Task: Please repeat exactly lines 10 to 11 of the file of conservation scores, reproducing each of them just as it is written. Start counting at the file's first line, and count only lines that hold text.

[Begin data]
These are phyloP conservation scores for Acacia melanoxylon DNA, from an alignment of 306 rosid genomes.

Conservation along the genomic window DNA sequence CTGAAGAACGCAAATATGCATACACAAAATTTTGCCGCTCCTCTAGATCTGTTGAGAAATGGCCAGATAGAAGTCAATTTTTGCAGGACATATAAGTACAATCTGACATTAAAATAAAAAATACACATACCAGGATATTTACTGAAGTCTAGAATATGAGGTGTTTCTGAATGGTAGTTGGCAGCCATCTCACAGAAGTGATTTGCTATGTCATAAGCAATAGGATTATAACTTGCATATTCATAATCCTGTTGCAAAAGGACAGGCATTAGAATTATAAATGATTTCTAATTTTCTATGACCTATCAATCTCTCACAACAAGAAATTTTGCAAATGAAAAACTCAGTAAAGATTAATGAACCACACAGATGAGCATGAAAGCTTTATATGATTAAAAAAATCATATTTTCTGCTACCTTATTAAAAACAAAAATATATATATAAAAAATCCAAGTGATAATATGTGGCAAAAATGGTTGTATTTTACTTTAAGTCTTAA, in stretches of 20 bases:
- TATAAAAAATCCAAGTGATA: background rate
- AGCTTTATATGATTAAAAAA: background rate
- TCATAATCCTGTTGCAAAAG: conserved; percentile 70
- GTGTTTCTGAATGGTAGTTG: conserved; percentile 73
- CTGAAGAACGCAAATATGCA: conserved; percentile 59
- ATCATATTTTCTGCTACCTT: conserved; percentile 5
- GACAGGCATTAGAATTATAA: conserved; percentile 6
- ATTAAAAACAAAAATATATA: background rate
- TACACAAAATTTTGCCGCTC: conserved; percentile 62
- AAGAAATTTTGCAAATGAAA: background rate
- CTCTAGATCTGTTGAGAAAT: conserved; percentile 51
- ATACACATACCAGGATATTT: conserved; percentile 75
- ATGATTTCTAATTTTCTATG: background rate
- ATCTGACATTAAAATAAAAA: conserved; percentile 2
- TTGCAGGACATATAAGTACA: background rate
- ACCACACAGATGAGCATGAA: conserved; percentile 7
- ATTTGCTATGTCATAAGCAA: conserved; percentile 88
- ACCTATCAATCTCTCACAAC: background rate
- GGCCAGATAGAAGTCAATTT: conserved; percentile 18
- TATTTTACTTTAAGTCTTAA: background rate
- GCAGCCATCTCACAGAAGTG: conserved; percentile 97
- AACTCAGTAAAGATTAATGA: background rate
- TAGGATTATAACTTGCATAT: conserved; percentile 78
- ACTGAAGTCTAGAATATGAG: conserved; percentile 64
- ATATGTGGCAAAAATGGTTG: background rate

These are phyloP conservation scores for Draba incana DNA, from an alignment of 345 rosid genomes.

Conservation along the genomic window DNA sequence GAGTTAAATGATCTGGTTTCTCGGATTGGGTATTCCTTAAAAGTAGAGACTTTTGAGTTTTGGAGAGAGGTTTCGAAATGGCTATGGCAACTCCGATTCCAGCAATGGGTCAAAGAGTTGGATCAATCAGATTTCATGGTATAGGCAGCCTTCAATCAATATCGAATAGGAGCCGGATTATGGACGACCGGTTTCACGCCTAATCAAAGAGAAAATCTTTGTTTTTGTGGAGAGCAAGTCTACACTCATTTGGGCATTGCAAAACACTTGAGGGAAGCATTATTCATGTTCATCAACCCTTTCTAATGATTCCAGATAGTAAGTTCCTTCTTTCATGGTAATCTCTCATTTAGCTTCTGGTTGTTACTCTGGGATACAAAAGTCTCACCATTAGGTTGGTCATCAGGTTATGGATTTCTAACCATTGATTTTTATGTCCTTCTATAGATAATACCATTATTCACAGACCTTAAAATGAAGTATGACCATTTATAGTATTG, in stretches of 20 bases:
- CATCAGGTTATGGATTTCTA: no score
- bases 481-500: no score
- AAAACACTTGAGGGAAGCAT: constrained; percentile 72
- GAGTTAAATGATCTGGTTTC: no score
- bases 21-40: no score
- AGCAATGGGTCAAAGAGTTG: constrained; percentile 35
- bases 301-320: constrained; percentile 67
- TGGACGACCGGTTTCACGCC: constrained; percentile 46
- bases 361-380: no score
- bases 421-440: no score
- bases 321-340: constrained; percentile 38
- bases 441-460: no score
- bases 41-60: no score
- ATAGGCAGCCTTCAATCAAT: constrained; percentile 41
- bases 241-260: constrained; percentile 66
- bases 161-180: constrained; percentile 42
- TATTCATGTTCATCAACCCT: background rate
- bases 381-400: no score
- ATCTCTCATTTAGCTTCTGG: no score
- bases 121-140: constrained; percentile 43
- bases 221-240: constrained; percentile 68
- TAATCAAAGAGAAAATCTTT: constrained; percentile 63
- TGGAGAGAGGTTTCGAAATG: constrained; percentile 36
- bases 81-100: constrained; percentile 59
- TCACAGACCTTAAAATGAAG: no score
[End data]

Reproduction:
- ATTAAAAACAAAAATATATA: background rate
- TACACAAAATTTTGCCGCTC: conserved; percentile 62